My favorite thing about harvest is the intoxicating aroma. Like some kind of exotic pie, it’s a mix of over-ripe tropical fruit and fresh-baked pastry dough. It permeates the air, and every time I smell it, it sends a little shiver of joy down my spine.

Many things about harvesting grapes and making wine seem very romantic, but in actual fact it’s a fairly grueling, manual labor intensive, messy job. Growing grapes is a lot like growing any other crop — tomatoes, corn, you name it — it takes a lot of hours, usually under a hot sun, tending the vines throughout the growing season. Even if you take meticulous care of the vines, an entire year’s crop can be ruined by a hailstorm, or by heavy rains, or by too much sun at the wrong time. And even if the weather cooperates, harvest itself is backbreaking labor. Fruit picks can begin as early as 1am, and crews are routinely in the cellar late into the evening — longer if something isn’t going quite right.

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And yet despite these decidedly un-romantic things, harvest is an incredibly exciting time that drives much of what happens during the other nine to ten months of the year. People travel to wine growing regions all over the world to witness and participate in it. This includes an international community of traveling winemakers and interns who hopscotch around the globe, often working two (and sometimes even three!) harvests a year in the northern and southern hemispheres.

What is it that brings all these people together to work 80-hour weeks of strenuous labor? For some, it may simply be a paycheck. And indeed the wine industry in Napa sustains a large pool of manual labor for whom the joy of wine may not be the driving force that wakes them up in the wee hours of the morning.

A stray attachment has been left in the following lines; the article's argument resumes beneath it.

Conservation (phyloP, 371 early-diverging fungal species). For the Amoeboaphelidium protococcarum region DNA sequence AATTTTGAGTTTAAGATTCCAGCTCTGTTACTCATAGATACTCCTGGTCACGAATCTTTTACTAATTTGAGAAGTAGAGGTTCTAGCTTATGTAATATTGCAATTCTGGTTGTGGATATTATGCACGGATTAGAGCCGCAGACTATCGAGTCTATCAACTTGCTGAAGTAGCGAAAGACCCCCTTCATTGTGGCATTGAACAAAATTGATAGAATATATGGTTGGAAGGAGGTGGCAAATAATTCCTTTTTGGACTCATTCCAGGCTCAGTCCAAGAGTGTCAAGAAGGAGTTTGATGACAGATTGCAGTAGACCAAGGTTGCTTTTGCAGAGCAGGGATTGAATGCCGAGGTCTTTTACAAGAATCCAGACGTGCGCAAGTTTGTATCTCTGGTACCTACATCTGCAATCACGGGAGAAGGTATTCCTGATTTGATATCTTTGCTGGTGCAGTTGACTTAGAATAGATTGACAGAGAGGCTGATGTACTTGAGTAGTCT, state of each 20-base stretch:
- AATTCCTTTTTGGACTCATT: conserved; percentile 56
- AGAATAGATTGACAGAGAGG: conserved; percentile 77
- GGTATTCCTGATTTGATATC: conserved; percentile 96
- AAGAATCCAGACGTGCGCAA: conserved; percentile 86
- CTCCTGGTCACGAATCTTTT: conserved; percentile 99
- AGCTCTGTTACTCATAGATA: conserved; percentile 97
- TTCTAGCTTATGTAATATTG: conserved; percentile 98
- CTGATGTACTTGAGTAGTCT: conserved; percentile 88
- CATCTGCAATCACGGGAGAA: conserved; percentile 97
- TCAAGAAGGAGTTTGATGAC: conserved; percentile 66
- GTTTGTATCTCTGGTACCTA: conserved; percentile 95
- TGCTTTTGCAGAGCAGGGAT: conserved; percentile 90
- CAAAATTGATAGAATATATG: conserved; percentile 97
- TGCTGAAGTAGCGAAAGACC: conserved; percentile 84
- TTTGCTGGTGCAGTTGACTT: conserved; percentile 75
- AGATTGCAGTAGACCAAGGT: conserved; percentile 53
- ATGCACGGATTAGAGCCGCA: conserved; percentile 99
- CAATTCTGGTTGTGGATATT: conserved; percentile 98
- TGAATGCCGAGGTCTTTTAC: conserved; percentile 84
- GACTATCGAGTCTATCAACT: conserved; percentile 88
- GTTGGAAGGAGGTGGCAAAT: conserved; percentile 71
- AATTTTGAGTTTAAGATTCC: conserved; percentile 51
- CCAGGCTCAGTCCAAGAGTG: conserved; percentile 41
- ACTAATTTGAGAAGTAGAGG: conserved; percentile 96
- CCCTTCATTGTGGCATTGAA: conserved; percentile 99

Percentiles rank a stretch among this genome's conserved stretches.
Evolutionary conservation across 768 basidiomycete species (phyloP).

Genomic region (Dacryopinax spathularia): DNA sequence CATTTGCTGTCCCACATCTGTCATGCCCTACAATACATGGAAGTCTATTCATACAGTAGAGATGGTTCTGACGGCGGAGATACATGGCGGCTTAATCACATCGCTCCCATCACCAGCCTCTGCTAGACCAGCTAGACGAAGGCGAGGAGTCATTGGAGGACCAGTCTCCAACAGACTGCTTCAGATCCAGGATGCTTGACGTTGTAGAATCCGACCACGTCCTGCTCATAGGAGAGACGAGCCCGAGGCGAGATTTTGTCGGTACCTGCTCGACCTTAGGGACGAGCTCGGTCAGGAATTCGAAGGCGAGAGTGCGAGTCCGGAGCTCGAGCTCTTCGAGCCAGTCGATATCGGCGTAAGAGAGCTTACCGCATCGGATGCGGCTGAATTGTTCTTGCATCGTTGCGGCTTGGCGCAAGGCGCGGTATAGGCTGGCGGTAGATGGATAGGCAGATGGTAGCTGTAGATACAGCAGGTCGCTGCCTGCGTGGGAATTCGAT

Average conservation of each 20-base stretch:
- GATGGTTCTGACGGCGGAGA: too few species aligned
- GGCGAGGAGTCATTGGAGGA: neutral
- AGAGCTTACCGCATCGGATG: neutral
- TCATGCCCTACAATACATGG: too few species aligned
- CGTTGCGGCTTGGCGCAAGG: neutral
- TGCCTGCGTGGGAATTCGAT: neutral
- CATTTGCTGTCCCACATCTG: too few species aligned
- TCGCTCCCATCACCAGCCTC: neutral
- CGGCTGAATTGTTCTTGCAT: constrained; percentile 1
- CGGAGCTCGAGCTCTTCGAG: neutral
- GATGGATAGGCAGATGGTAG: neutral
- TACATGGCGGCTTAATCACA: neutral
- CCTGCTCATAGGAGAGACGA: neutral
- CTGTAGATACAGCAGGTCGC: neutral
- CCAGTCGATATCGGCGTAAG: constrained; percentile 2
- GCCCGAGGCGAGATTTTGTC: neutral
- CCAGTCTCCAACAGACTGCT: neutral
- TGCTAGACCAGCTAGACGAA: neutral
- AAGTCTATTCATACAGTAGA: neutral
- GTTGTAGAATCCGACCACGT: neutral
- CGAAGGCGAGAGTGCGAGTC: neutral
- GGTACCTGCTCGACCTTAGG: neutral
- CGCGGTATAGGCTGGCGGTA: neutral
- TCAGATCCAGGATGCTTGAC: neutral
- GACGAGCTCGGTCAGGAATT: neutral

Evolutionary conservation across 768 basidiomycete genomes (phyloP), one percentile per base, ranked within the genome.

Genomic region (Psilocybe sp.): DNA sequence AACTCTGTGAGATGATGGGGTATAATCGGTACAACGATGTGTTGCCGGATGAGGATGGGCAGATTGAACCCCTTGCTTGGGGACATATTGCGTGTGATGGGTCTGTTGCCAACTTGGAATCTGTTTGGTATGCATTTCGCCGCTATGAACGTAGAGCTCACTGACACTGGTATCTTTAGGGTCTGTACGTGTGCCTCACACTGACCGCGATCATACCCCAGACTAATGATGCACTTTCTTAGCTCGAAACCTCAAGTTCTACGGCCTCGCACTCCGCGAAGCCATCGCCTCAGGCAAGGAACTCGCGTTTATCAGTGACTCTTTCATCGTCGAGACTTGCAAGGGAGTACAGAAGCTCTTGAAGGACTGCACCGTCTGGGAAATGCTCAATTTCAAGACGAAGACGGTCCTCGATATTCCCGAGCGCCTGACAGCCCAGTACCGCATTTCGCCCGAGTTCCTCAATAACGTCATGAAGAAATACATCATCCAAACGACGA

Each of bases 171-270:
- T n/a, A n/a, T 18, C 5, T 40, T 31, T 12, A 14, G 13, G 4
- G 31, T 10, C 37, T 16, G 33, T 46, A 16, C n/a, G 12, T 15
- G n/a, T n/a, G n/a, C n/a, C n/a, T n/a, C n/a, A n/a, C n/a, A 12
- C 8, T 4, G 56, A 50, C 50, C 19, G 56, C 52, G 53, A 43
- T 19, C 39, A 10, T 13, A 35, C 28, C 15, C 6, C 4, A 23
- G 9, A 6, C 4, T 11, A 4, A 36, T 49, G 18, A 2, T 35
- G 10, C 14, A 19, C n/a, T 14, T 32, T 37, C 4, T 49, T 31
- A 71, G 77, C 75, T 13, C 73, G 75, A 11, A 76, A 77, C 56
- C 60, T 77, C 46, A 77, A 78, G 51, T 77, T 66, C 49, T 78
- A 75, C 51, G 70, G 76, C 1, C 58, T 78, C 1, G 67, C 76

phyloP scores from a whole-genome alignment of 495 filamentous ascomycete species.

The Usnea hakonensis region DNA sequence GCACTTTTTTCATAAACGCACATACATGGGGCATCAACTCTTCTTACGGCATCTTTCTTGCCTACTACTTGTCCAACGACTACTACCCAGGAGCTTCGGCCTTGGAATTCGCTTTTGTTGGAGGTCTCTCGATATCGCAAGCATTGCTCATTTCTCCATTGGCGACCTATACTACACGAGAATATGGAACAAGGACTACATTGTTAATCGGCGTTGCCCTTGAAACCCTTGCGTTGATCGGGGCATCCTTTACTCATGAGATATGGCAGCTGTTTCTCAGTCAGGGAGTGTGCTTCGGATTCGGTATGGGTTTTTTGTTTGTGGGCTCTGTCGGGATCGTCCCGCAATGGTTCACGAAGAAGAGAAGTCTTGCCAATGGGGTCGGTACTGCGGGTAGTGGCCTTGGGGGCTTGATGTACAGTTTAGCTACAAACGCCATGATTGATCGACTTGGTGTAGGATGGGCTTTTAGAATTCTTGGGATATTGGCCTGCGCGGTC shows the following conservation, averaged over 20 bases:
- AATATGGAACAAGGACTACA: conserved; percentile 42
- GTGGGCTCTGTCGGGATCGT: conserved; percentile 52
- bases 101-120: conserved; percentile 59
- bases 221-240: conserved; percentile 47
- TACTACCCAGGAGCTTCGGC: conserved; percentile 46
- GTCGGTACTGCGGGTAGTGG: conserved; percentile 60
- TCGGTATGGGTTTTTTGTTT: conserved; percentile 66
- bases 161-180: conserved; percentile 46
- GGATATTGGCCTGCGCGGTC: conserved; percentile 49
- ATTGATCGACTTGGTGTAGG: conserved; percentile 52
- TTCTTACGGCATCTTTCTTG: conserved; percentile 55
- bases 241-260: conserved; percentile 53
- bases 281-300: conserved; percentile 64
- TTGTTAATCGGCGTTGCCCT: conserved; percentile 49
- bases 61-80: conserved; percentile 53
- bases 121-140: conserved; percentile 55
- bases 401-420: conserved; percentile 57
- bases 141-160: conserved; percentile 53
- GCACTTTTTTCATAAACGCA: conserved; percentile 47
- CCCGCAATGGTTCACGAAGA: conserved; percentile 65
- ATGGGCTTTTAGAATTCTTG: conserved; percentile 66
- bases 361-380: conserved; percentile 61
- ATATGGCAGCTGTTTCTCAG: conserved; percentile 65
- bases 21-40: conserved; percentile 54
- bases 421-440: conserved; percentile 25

A view of the sorting line

But for many, it is. As an intern put it to me recently, it’s about the personal satisfaction of seeing “a single cluster of grapes come in and in two months time you have a young red wine in a barrel that has the potential to become something beautiful — being able to witness that transformation, tasting the grapes as they come through the sorting table, tasting the must daily during fermentation and then later when it’s been pressed and put into barrel, being able to see where that wine is going and what it will become. It’s like taking rocks out of the mountain and turning them into a beautiful piece of jewelry.”

My friend who said those words, Matilda Scott, is from Australia and this is her second harvest in Napa. She’s worked two other harvests in Coonawarra (in South Australia) as well as one earlier this year in New Zealand. Next spring she’ll be back in Australia working in the Barossa Valley, home of some of that country’s top Shiraz/Syrah. In the summer she plans to start a Masters of Oenology and Viticulture at the University of Adelaide, the premier school in Australia. Her goal is to become a winemaker.

For her, working harvests all over the world is a way to broaden her scope and knowledge and further her career. As one of several harvest interns that have been brought on at Arkenstone, a small winery on Howell Mountain in Napa Valley, Matilda arrives in the cellar daily around 7am and often doesn’t leave until well after sundown. Here’s what a day in the life looks like for her: